Tuesday, April 30, 2013

The Henry Street townhouses

 April 30th, 2013

Two years and counting...

They say you should write about what you know. I'll just show you.

Today, air conditioners are being delivered to the Henry Street townhouses.

On the street, there is much digging. My wake up call was a pneumatic drill. My lunchtime distraction was a pneumatic drill. The background music for my editing was a pneumatic drill. 

The cat is beginning to purr like a pneum...

April 30, 2013 

I think today might be the day that they finally kill one of the oak trees on the sidewalk. I love those trees - and for the houses' new owners, out of pocket several million dollars ($4,600 and $4,800, apparently) after purchase, they are important for privacy, too. A trench is being dug right beside the tree farthest to the left (below).

The trees have never been protected.

In a sense, I have not minded the construction - this is New York. Whaddayagonnado? It did become problematic last year while I was writing my book, as the noise was profound, but once summer arrived and  the sliding door to the terrace was shut and the airconditioner on, it all disappeared into a white noise hum.

Naturally, as it is spring, the door is open again, the noise is back. Ironically, when it is all finally done, it might be time for us to move on.

April 30th, 2013 - the oak's death knell?

What has been very aggravating in the last couple of months, has been the water main breaks. There had never been houses on the site before, so everything had to be laid from scratch. Sewers, water, gas, electricity. Water to our building has been shut off without warning, for hours, and when it comes back on it is dark brown and filled with mud. This kills the laundry that is in the machine at the time. Like, dead. And drinking tap water seems unappealing, for a while.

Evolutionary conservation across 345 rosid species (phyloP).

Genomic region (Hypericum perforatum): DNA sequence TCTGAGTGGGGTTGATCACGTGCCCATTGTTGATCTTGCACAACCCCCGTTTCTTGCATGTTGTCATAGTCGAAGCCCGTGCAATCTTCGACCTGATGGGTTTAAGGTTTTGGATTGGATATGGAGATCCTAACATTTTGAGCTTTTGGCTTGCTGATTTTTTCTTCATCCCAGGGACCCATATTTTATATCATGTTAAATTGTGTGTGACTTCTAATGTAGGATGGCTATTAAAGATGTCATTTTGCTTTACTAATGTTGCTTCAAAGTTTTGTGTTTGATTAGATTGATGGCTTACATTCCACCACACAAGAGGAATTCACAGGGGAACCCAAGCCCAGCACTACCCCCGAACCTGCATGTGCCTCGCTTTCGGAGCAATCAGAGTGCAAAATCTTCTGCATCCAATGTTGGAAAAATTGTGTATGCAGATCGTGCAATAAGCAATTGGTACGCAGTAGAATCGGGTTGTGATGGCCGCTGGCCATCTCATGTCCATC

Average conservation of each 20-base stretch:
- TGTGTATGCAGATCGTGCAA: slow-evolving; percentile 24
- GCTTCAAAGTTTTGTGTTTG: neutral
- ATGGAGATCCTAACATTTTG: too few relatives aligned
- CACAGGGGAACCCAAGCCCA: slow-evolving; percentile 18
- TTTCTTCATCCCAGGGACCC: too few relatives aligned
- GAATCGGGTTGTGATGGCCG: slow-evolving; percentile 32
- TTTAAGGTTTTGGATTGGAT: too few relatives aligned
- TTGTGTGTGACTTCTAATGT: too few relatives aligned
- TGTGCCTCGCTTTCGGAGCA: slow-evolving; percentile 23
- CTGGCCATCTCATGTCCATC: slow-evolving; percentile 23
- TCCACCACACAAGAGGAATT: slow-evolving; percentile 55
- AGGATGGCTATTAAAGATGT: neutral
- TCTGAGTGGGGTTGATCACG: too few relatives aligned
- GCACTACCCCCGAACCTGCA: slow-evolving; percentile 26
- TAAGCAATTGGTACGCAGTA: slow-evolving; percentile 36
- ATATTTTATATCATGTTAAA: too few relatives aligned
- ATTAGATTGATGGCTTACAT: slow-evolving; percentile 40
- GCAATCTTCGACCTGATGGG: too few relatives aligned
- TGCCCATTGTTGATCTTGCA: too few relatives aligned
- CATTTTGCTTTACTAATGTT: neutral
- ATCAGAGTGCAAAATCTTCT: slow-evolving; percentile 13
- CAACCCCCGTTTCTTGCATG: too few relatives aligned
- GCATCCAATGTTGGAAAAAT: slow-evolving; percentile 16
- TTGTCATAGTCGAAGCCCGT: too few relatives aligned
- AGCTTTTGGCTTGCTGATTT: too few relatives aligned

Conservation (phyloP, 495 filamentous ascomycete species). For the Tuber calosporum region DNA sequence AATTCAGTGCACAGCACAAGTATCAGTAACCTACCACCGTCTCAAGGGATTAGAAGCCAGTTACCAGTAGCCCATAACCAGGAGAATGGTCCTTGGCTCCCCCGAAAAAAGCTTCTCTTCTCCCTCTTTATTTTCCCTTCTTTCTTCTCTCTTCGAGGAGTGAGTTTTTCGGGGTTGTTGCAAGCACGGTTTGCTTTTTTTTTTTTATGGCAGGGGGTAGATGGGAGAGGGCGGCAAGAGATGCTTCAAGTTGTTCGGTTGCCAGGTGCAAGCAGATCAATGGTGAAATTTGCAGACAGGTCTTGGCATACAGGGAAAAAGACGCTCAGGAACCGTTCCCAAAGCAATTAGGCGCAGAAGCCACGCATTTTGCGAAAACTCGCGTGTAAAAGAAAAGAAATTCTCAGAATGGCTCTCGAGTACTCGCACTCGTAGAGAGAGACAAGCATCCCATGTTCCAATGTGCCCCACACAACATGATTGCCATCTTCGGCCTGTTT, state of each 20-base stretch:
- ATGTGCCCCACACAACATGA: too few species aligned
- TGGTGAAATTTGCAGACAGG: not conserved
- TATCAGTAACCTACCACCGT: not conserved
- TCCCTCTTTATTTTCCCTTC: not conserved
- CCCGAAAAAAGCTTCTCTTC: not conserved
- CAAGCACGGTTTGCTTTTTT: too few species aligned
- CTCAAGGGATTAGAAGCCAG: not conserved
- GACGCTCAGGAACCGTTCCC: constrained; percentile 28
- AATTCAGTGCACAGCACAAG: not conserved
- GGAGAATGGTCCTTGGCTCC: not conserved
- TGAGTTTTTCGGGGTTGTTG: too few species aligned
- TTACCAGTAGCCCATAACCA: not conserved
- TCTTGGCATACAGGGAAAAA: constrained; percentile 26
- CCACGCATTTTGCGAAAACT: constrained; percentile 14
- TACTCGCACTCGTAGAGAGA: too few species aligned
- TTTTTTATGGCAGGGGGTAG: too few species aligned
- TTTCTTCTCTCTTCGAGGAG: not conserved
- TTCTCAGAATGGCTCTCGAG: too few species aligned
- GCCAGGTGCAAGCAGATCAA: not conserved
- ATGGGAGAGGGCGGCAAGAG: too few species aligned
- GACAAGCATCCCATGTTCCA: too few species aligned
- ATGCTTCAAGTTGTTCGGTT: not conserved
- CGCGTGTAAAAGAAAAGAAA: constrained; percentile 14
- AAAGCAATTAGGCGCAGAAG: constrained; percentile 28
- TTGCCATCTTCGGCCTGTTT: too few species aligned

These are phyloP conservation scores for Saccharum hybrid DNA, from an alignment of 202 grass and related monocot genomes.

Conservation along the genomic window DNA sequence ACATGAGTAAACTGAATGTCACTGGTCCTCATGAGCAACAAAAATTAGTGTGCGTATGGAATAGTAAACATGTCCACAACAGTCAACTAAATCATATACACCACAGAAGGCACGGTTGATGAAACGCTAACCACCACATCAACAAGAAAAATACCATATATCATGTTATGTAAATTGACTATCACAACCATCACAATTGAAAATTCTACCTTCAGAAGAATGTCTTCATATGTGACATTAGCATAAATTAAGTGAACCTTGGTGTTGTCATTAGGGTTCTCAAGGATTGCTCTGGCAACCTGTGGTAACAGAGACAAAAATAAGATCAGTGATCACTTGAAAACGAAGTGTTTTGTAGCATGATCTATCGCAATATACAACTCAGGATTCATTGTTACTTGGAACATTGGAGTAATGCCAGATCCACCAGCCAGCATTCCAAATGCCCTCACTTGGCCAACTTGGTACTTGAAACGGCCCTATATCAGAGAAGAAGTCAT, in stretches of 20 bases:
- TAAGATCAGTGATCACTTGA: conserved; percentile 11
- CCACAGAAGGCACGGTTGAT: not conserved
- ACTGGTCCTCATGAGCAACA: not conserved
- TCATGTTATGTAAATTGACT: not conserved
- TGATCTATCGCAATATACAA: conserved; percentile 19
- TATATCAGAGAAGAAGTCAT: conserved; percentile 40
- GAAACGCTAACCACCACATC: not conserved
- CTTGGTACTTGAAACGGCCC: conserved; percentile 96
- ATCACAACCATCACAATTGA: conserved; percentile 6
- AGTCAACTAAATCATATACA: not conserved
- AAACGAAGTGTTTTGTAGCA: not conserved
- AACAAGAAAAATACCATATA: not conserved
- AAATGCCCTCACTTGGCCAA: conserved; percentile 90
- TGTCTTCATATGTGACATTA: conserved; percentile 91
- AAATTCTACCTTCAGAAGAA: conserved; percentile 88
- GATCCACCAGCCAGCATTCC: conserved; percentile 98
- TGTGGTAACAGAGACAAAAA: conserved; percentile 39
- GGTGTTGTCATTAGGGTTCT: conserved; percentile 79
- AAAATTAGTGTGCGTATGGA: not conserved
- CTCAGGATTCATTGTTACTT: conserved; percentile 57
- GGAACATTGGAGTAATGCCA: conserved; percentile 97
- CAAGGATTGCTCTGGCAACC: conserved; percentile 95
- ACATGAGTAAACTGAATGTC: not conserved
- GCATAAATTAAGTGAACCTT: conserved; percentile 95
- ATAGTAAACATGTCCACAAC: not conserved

So, here's a little construction tour, going back in time to 2011, from my very subjective and usually elevated point of view.

April 16, 2013 - next door, the new outdoor shower. Neighbours will be friendly...

April 2, 2013 - dig, dig, dig

March 15, 2013 - gas lines

February 27, 2013 - water, dig, dig, dig

 January 9, 2013 -  the penthouse level gets sliding doors

September 27, 2012 - the oaks give us all some privacy

July 6, 2012 - top floor shells are done

April 3, 2012 - the basement walls are in

April 3, 2012 - it was a noisy time...

March 20, 2012 - delivery

March 13, 2013 - some concrete cutting action next door at the former Amity Street Horror 

March 12, 2013 - the first floors going in

March 1, 2013 - basement walls are in

February 17, 2013 - we need some concrete

December 20, 2011 - once home to feral cats, now home to tractor cats. Dig, dig, dig.

November 9, 2011 - steel I-beam delivery

Noise - from the first new townhouse, around the corner, on Amity Street

February 28, 2011 - the empty site, brooding

I had imagined designing a garden, in this neglected space here, before the so-called Amity Street Horror (otherwise known as The Lamm Institute) was sold by Long Island College Hospital and turned from a care facility for children with disabilities, to future residence of the well heeled

Ain't no space for gardens, now. 

And I wonder where the children went?

I'll just leave you with a little construction lullaby, courtesy of a few minutes ago:



  1. I know this story so well . Same here in Istanbul. There is always a construction going on, and noise, and dust... But may be when you come back from South Africa it will all be finished .....

  2. Moving on eh? Well I got the feeling that might be happening. Beence has hinted that he is ready for the next adventure. Perhaps it is time to go back to South Africa and explore the food there....or Canada, the Pacific Islands, Australia....or you could just be looking for a little more living space in NY. Wherever you go, it will be an adventure, I am sure.